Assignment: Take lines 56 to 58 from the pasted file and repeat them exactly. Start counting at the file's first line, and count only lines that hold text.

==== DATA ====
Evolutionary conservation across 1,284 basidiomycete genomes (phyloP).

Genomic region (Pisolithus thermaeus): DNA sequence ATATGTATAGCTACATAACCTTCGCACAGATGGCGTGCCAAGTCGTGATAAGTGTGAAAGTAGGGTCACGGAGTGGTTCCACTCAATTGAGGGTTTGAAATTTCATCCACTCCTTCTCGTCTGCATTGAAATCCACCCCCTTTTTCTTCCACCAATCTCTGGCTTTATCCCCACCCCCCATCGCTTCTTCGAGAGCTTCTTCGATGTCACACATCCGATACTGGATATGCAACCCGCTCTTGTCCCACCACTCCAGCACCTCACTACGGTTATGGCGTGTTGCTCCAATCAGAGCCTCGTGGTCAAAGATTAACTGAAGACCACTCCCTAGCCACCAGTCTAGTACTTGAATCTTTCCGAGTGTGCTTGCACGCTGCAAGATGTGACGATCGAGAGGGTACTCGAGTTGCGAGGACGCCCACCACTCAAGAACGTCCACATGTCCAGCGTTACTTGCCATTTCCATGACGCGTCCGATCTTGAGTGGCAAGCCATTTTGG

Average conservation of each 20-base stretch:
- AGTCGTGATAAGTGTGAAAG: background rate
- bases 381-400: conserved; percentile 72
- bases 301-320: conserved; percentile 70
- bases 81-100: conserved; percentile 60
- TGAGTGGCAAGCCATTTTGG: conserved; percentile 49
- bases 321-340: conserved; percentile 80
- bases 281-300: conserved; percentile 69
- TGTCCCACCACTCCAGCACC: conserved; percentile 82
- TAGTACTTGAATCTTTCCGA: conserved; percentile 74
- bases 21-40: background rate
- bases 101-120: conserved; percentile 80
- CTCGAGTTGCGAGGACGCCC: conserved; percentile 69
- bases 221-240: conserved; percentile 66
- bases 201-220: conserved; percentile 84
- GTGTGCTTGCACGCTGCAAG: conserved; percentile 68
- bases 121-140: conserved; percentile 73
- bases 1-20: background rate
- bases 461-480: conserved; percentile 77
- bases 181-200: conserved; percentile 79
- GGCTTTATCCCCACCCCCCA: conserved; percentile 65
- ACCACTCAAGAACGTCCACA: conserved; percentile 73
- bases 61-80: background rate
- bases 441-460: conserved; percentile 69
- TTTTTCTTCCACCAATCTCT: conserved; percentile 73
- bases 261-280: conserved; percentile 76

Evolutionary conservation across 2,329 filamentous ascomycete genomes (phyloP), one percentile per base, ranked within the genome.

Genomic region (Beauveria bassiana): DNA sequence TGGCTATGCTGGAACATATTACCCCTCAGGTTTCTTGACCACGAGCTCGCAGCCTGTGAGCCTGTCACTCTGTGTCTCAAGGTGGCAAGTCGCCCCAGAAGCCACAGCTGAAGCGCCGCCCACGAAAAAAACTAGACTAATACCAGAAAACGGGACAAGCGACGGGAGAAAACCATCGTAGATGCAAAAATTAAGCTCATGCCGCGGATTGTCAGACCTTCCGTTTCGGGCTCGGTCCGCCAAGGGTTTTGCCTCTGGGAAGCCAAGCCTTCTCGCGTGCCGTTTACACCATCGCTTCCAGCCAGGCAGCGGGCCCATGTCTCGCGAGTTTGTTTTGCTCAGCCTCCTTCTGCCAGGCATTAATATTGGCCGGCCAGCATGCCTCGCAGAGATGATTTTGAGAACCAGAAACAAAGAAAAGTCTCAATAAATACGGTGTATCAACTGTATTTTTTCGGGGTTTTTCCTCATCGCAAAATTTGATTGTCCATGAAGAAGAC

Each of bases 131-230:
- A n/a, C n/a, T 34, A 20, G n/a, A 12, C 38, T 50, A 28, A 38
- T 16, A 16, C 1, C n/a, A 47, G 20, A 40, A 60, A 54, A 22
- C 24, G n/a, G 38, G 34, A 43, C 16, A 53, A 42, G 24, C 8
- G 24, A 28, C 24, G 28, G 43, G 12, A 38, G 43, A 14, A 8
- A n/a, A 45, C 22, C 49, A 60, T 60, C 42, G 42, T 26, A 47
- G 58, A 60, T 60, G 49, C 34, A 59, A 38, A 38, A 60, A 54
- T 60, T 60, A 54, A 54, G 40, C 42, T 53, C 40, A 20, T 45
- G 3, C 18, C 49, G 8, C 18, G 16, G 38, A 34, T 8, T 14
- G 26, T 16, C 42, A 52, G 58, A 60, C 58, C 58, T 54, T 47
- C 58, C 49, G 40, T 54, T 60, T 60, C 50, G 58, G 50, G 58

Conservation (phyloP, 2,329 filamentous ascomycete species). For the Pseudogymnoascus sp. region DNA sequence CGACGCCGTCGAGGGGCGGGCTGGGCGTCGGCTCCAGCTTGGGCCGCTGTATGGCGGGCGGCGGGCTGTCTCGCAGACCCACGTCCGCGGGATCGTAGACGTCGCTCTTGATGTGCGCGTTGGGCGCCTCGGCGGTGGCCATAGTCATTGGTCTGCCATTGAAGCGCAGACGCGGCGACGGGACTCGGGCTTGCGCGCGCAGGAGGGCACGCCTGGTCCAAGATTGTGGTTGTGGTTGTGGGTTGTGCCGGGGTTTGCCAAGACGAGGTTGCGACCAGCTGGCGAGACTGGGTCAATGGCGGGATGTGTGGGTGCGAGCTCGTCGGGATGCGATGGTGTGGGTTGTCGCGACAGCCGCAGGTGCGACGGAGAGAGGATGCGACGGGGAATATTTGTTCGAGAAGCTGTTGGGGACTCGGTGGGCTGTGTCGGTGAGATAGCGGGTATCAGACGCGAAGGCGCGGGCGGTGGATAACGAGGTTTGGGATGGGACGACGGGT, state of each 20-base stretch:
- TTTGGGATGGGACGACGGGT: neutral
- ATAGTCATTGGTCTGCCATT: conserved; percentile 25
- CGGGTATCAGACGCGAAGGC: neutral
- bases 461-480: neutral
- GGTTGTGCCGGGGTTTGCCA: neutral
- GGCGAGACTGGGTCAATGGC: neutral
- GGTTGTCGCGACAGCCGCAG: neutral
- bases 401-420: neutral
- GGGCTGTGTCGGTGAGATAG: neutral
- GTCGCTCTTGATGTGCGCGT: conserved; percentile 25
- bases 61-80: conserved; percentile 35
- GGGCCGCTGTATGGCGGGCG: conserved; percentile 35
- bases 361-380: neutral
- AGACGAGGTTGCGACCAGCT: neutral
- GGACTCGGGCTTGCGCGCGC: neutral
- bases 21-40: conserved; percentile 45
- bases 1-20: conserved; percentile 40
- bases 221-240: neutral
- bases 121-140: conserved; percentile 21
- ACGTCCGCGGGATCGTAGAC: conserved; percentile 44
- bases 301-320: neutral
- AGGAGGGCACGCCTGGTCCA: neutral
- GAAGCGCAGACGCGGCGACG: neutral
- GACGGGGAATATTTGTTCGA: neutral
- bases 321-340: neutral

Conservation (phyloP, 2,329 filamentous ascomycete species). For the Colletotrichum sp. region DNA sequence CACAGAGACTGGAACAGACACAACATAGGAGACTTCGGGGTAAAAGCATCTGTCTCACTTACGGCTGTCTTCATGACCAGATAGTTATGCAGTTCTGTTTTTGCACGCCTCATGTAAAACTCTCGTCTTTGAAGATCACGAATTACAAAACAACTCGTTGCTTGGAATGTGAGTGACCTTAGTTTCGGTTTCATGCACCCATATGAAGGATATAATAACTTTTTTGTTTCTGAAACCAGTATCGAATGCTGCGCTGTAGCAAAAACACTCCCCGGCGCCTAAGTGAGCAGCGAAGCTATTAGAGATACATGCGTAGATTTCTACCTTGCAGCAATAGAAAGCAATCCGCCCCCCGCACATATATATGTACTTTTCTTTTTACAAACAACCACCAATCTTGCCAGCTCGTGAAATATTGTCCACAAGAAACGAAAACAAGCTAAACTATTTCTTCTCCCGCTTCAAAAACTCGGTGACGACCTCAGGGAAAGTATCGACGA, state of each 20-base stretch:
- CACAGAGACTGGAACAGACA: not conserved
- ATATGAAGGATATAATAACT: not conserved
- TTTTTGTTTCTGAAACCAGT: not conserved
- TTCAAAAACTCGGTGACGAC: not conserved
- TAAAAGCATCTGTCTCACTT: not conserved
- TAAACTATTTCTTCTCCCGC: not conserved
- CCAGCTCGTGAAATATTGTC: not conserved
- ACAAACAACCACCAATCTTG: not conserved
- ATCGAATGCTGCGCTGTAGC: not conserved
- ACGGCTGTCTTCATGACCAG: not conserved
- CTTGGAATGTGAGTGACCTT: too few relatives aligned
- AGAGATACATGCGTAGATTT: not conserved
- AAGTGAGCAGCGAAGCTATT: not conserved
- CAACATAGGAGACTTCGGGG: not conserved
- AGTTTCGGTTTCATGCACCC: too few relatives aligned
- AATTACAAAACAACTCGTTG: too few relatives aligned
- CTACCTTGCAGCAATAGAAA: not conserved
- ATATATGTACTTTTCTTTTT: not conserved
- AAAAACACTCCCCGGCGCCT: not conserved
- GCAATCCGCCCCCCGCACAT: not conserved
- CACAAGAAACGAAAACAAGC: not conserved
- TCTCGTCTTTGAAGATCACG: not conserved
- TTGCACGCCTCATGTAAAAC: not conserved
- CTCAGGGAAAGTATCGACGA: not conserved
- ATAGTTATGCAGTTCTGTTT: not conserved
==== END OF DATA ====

- AGACGAGGTTGCGACCAGCT: neutral
- GGACTCGGGCTTGCGCGCGC: neutral
- bases 21-40: conserved; percentile 45